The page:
Is it Who You Know or What You Know?

How important are personal relationship in public relations? I can’t recall how many new business pitches seem to hinge on the quality of your Rolodex (or for you younger readers, your database). If you can name drop that you just had lunch with Walt Mossberg, or you just had coffee with the producer who handles bookings for Oprah, then people will generally say “Oooh, Ahhh” and be sufficiently impressed. But do those kinds of connections really help your clients tell a mediocre story?

Naturally, prospects want to make sure you know something about their business. You need to be able to demonstrate you understand what their company and its products offer, how they fit in their market, the value they offer target customers, and how to effectively differentiate their brand. The objective of every marketing campaign differs. Some are about brand building, others are focused on thought leadership, and others are to support sales. In fact, most PR campaigns measure success on multiple levels, but never by who you know.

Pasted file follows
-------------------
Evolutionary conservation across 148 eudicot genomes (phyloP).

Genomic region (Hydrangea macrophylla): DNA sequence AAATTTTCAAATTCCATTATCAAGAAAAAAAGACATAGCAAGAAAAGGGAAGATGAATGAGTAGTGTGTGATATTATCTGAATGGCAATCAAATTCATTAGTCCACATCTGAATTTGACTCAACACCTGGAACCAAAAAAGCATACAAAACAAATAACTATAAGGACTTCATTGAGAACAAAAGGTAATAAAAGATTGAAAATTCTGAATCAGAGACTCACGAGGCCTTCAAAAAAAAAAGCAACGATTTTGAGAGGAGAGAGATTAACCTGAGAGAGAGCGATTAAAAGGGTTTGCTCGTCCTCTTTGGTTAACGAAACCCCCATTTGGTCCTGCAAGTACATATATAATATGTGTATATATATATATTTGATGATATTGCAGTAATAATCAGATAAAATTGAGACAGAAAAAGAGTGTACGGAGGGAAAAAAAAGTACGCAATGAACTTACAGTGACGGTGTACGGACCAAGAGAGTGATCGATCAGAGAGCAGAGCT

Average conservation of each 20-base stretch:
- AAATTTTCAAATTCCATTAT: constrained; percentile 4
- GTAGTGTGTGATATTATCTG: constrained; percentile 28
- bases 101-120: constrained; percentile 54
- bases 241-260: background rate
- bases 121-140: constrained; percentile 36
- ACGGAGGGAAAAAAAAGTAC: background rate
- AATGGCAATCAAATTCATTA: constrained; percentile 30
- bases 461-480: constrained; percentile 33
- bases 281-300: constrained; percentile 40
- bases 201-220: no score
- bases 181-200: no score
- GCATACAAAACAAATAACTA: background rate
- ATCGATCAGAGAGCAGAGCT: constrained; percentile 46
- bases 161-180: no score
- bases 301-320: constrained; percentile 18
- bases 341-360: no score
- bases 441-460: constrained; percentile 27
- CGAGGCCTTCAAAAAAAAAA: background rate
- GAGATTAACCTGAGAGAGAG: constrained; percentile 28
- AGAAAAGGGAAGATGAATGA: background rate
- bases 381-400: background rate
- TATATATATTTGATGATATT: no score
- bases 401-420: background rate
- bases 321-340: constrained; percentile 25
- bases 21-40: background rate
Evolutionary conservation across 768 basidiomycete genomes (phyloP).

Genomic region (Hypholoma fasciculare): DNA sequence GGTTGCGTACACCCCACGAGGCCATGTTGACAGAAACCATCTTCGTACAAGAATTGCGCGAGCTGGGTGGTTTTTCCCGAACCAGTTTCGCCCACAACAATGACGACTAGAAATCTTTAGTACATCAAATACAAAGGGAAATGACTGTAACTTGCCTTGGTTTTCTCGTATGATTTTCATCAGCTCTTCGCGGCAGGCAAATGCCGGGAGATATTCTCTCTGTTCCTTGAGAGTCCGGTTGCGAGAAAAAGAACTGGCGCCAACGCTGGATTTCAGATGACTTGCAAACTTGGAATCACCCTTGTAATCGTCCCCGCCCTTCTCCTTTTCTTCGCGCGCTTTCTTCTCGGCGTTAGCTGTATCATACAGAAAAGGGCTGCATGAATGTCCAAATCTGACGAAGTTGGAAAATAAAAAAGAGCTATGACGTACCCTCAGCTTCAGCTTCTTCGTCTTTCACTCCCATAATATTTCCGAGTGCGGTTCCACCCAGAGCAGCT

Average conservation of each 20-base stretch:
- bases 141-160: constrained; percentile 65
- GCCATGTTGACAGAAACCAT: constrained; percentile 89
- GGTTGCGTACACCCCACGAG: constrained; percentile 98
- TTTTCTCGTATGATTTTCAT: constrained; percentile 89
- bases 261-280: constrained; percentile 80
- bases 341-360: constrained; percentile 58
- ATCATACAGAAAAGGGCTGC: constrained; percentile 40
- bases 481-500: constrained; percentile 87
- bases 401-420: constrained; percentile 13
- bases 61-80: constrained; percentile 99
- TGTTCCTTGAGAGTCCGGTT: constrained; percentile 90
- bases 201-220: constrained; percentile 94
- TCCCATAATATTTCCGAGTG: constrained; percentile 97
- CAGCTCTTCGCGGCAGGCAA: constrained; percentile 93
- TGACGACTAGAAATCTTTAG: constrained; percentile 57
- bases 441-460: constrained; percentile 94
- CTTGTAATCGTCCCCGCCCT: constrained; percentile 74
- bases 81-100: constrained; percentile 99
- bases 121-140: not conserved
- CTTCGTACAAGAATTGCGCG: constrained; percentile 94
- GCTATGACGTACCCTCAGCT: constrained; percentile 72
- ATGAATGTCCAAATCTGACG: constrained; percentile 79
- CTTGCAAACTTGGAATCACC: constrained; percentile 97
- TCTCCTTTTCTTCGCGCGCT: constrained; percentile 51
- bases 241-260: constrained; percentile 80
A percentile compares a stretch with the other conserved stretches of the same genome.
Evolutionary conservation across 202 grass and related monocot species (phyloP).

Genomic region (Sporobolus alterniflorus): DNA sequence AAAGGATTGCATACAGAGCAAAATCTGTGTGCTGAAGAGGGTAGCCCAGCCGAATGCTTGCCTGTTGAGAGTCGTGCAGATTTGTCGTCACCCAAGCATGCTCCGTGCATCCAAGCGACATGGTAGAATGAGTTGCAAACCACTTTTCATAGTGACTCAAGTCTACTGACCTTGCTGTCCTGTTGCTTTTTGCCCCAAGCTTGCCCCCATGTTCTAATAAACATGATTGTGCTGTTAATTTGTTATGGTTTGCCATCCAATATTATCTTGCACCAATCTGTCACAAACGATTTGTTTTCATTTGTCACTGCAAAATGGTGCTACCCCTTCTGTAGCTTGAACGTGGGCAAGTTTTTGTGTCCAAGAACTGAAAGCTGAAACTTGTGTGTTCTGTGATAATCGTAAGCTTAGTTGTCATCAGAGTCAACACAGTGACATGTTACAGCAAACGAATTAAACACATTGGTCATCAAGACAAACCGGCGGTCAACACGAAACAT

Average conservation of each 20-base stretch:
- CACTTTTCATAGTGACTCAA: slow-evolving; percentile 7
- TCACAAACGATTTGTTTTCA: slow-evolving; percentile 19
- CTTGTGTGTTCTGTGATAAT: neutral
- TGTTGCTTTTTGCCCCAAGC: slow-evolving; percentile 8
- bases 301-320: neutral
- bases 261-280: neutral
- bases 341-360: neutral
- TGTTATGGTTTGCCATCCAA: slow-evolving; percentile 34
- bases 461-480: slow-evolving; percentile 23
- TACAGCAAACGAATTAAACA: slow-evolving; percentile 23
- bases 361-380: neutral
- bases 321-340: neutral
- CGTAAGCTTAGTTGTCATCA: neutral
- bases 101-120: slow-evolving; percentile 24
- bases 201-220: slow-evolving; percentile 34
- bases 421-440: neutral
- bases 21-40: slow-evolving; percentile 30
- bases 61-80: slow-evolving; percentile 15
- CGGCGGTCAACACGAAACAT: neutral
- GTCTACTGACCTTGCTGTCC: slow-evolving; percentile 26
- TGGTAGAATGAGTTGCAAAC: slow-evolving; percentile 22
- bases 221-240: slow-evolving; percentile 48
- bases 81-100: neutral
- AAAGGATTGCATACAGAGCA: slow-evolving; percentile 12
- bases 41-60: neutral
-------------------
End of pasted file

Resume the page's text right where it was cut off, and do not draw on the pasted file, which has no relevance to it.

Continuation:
So when I am pitching prospect or talking to a client and asked, “Do you know So-and-so?” or “Who do you know at this Trade Journal Weeky?” I usually respond, “Who do I need to know?” Granted, relationships are built and maintained over time, and I have a number of established and respected journalists that I consider friends as well as professional contacts. I also can name reporters at various technology trade magazines, and even have a lot of history with most of them. I reconnected with a former CMP editor who is now a freelance analyst, and we remembered each other from past stories and pitches.

So it turns out I do know a few journalists. But that doesn’t mean I can pick up the phone to pitch them a bad story. Without the solid foundation of strategy, storytelling, and an understanding of what editors need to make a good story for their readers, it doesn’t matter who you know.

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